Elon Musk is defying the US Securities and Exchange Commission’s limits on the usage of his popular Twitter channel. In a lawsuit, Tesla’s CEO claimed that he had never lied to shareholders and that his consent was coerced.

Elon Musk, the CEO of Tesla, announced in 2018 that he would gather enough money to take the electric carmaker private for $420. It’s debatable whether this was accurate. However, Tesla’s stock price soared as a result of the revelation. As a result, the US Securities and Exchange Commission has filed a lawsuit against the firm and Musk, seeking a payment of $20 million each. Musk agreed to have his tweets evaluated by attorneys after resigning as chairman of the Tesla board. Musk has filed a lawsuit against the latter.

Musk said he was “forced” into the 2018 agreement in a complaint filed in New York district court. The reason behind this is that the US Securities and Exchange Commission used “unrelenting regulatory pressure.” According to the Washington Post, the Damocles sword of an official probe into the Model 3 production issue was still hanging over Tesla and Musk at the moment. The US Securities and Exchange Commission, for its part, chastised Musk in 2019 for failing to follow the guidelines for pre-screening potentially price-moving tweets. Musk now wants to do away with the regulation entirely.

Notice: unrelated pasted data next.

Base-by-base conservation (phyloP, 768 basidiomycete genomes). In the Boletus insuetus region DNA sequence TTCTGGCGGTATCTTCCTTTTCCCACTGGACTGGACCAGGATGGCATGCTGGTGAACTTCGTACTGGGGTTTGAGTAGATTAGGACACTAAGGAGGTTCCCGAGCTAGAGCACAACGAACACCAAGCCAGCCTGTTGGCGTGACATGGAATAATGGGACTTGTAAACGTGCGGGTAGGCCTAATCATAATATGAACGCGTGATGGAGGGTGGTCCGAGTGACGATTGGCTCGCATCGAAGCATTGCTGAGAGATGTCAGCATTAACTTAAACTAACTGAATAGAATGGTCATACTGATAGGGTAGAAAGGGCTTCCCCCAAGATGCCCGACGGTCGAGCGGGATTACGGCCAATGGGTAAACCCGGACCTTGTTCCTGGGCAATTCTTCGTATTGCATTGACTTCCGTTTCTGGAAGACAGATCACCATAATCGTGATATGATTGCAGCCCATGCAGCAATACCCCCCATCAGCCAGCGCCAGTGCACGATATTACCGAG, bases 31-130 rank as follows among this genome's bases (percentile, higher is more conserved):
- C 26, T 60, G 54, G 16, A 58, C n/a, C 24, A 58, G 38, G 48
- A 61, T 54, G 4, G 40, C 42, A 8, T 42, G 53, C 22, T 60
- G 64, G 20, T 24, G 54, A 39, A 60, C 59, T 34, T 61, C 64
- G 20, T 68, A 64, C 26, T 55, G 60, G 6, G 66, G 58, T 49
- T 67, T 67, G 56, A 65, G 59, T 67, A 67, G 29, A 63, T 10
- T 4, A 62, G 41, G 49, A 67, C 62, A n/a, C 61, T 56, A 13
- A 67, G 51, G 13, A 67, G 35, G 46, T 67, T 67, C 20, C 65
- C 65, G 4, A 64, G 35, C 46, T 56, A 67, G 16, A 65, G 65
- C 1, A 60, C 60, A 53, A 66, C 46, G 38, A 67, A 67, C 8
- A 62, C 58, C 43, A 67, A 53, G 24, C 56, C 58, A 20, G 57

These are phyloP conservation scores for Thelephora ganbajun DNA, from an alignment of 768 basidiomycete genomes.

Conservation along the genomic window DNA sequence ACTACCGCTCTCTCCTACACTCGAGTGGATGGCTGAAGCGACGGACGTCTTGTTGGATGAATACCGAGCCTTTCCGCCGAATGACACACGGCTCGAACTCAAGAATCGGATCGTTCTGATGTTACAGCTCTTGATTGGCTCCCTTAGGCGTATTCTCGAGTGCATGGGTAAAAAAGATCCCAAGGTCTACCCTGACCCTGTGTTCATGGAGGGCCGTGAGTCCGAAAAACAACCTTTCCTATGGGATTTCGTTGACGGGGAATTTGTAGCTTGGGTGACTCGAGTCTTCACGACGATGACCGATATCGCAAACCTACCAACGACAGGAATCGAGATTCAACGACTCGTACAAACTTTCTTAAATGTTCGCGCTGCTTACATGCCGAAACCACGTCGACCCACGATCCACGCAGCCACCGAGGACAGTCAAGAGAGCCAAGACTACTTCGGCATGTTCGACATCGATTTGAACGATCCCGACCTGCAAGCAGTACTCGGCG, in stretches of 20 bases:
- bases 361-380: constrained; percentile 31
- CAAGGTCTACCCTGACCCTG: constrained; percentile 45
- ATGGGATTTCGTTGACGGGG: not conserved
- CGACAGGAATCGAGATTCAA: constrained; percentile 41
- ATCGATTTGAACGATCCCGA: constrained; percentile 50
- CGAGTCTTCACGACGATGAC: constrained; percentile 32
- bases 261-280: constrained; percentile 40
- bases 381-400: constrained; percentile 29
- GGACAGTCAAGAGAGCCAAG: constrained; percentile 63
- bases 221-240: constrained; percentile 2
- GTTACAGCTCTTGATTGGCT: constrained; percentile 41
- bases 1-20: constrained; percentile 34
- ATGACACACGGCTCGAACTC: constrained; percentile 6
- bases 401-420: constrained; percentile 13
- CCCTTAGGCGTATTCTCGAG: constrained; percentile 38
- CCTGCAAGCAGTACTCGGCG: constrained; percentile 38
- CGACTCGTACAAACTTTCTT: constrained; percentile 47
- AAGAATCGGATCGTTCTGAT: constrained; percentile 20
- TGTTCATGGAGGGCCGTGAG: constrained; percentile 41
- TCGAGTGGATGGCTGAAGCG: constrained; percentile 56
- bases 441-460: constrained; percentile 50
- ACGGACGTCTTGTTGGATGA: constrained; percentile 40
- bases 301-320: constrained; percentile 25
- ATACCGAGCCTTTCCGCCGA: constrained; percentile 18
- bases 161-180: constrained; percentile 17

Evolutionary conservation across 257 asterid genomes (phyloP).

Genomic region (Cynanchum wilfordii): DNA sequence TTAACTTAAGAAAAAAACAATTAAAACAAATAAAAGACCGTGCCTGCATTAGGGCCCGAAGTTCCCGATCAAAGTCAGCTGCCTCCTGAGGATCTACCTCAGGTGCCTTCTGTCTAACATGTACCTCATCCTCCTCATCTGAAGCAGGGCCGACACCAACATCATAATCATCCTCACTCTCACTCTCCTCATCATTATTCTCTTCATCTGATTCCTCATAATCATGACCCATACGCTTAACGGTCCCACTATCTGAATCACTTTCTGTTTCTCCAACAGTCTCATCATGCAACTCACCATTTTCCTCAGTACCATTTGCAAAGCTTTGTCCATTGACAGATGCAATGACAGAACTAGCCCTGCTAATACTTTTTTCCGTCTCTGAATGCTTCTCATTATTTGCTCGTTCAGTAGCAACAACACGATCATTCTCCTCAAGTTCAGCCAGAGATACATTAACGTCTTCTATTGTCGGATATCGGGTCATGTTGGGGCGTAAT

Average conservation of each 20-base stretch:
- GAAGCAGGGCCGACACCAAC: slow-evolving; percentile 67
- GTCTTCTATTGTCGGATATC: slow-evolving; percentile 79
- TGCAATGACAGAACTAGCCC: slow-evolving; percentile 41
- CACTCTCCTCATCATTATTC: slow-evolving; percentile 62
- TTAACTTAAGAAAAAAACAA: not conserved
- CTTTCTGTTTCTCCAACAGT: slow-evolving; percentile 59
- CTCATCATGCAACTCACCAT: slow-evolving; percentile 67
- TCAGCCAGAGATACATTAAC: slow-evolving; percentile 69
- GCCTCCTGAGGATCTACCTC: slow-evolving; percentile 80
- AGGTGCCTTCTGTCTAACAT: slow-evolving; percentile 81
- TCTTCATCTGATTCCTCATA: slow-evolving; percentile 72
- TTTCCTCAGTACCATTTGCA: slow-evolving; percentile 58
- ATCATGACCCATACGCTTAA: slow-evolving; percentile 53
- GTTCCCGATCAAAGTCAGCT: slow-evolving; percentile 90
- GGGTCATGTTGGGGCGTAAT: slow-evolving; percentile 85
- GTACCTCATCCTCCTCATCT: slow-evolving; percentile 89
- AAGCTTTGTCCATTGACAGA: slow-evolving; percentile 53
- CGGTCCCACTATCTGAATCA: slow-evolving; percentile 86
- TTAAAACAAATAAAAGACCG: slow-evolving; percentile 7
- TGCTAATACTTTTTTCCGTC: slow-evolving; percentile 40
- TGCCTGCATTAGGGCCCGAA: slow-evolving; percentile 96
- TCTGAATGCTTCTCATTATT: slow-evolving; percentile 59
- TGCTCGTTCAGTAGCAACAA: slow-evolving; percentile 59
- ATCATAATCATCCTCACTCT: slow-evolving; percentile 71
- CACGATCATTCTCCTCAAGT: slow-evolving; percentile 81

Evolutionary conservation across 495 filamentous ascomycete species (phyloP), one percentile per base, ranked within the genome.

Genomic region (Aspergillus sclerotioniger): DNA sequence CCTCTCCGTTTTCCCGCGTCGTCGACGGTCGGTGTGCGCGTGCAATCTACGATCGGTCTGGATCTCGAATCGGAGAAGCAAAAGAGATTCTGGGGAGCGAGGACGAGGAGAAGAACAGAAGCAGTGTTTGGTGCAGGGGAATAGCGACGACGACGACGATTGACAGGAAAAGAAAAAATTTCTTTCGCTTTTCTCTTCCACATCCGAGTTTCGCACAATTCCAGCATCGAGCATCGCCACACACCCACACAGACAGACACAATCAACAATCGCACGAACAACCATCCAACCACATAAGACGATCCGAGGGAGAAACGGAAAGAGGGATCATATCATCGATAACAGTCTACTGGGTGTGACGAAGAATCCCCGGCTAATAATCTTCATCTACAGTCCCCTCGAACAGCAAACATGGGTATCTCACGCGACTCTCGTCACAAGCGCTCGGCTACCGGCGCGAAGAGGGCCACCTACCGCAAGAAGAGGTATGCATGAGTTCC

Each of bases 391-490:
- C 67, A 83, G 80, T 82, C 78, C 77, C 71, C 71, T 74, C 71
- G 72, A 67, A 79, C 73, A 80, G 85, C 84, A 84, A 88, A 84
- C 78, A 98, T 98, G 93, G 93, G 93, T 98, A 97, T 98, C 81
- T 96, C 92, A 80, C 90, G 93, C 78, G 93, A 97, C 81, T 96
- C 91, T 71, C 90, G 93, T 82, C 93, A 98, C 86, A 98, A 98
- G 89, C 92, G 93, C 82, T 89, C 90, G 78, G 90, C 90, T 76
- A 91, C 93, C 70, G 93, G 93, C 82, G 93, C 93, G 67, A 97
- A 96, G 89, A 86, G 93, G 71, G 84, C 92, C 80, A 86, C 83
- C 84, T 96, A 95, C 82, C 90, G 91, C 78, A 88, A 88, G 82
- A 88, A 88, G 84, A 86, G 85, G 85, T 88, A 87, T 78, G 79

In a letter to the relevant court in February, the Tesla CEO claimed that the US Securities and Exchange Commission was attempting to prohibit him from exercising his right to free expression. According to Teslamag, there was no discussion on the topic at the time. That should, however, be different now that a lawsuit has been launched. Especially because Musk and Tesla’s attorneys accuse the US Securities and Exchange Commission of jeopardizing the electric carmaker’s ability to obtain funds at the time.

Musk also wants to appeal a similar ruling made by the US Securities and Exchange Commission. They had formally requested that Tesla give internal information concerning the circumstances of Musk’s vote to sell 10% of his Tesla stock. Musk’s brother, Kimball, is alleged to have sold his shares at the highest possible price in this scenario. Here, the stock exchange regulatory authorities recognize the potential for insider trading. Musk, on the other side, claims that the FBI has overstepped its bounds in the inquiry. The lawsuit now wants to have that order overturned.

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